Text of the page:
A Burgundy sensibility and touch can be found in all three of these wines. They are awesome.

Click here to read the whole story of Phelps Creek Vineyards.

A quick overview of these wines

All three of these are stunning. Like stop-me-in-my-tracks stunning. But read the notes before you buy. I want to make sure they are right for you.

Phelps Creek “Underwood Mountain” Riesling 2021

I’m a huge fan of great Riesling, as many of you know, and if you’re inclined to keep scrolling while thinking, “I don’t like sweet wine, ” please pause, take a breath, and stay with me here.

This is not overtly sweet Riesling.

Nor is it bone dry Riesling. It’s 10.5% ABV.

It’s that rare perfect harmony that flies like a bird of flavor while doing cartwheels and singing. Seriously, it’s that good. And while enjoying it with the right food, you can have a transcendental experience.

The right food is a long list indeed. Anything German (ham and potatoes). Anything Mexican (OMG, this would be great with tacos). Anything Purivian (okay, I can’t think of a Peruvian dish, but you get the idea). And especially anything Asian, especially simple dishes that pack a punch of flavor, like this:

Jason’s tasting note: Phelps Creek Vineyards Riesling 2021, 10.1% ABV. Apple pear and petrol on the nose, along with pure lime lemon acid kick. Starts off like a cozy fall day that gets super bright and a bit summery. Stunning aromas of lime pith and mango (a kiss) along with gardenia blossom. Taste is a complete package with no dip. Wow. Sweetness is perfectly balanced by acids and doesn’t come across overtly sweet at all. Had with pork spareribs with a dusting of spice, and it was outstanding. WOW! 

Phelps Creek “Le Petit” Pinot Noir 2021

490 cases produced, whole cluster fermentation.

If you’re curious about, or a fan of, whole cluster fermentation, then this is a must-buy. It’s delicious.

But if you’re not a fan of whole cluster in general, I’m still encouraging you to buy this.

I’ll be honest: I’m not the biggest fan of whole cluster, but this wine has changed my thinking quite a bit.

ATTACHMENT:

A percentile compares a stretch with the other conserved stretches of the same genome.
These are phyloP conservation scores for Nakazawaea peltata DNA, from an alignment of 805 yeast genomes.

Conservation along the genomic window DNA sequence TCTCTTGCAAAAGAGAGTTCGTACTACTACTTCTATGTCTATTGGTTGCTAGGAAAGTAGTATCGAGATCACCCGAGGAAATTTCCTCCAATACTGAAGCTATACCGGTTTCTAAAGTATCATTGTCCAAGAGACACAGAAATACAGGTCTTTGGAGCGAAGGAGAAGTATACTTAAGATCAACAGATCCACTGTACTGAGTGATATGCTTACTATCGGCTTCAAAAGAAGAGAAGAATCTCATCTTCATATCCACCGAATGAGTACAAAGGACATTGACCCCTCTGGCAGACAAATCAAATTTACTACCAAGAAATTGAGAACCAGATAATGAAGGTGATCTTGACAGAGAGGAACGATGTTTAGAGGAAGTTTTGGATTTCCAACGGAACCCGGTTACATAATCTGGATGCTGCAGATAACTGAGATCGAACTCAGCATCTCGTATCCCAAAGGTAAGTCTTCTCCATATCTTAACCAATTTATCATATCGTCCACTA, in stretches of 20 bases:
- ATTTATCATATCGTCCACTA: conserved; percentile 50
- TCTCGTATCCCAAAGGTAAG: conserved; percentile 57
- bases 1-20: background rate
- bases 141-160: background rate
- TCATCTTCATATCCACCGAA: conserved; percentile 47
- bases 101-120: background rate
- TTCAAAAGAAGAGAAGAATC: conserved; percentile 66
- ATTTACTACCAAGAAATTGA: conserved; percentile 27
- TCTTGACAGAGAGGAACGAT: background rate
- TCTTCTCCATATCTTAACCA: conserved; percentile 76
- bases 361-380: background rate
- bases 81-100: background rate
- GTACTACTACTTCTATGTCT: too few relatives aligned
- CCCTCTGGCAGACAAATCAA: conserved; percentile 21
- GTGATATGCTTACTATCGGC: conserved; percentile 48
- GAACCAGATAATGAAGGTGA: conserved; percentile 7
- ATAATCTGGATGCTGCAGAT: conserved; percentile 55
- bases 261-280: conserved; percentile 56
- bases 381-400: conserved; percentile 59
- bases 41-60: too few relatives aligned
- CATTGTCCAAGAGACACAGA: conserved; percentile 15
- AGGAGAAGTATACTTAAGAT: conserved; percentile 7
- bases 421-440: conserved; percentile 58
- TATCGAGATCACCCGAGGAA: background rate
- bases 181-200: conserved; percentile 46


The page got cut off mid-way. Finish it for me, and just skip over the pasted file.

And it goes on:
What is whole cluster all about? It’s a winemaking technique in which whole clusters of grapes, including stems, are tossed into the tank. The weight crushes the bottom layer, which begins fermentation and releases CO2. Shortly, the CO2 envelops the grapes above, which starts an internal fermentation until the skins collapse.

The result is a particular style that is cranberry-packed in bright aromatics and high-toned in acidity. And this is one of the best examples of whole cluster I’ve had in a long time.

Food pairings? This is particularly good with salmon, for the higher acid style slays through the fats.

Phelps Creek “Cuvee Alexandrine” Pinot Noir 2019

I’ll start with my tasting note:

*Phelps Creek Pinot Noir “Cuvee Alexandrine” 2019, 13.3% ABV, Hood River Oregon, Columbia Gorge

Holy moly. Wowza. Bigtime Burgundy aromas on this one. Earth, leather, spice, incredible balance on the first pass. First taste: very very very harmonious and good. This is serious wine. Far more Burgundian than anything out of the Columbia Gorge that I’ve ever had. Top notch. Very Volnay meets Santenay (village-level, not Premier Cru).

This is one of the best West Coast Pinot Noirs I’ve had this year. The winemaker’s talents are showcased on this beauty, with the most Burgundian aromas I’ve had in years from an Oregon wine. For true Burgundy fans, the delicacy of a Volnay and the forwardness of Santenay are what this wine reminds me of. Maybe a bit of Morey-Saint-Denis as well. In other words, there is an amazing lacy quality to this wine that weaves together in fascinating ways.

I’ve never had a Pinot Noir made outside of Burgundy by a Burgundy winemaker that reminded me so much of Burgundy!

Food pairings: the wine is the showcase here. Don’t complicate it. Great cheeses and a little bit of cured meat is all this wine needs.

Also, if you’re a fan of bigger, over-the-top, richer, and darker Pinot Noirs (ala Domaine Serene), don’t buy this. You won’t like it.

Buying advice

These are four outstanding wines that serve different purposes.

Obviously, the Garnacha is a stock-up style of wine, perfect for fall and early winter enjoyment.

The Phelps Creek wines are all so different but of equally high quality across the board. I’ll offer them individually but also as a three-pack to get a sense of the winemaker’s style. The three-pack, if served together at a dinner with friends, will amaze you with the variety around the table.

Thank you, everyone! We couldn’t do this without you!

Jason Kallsen
Sommelier and founder/owner of Twin Cities Wine Education

Offer and special pricing are available through Monday, or as inventory lasts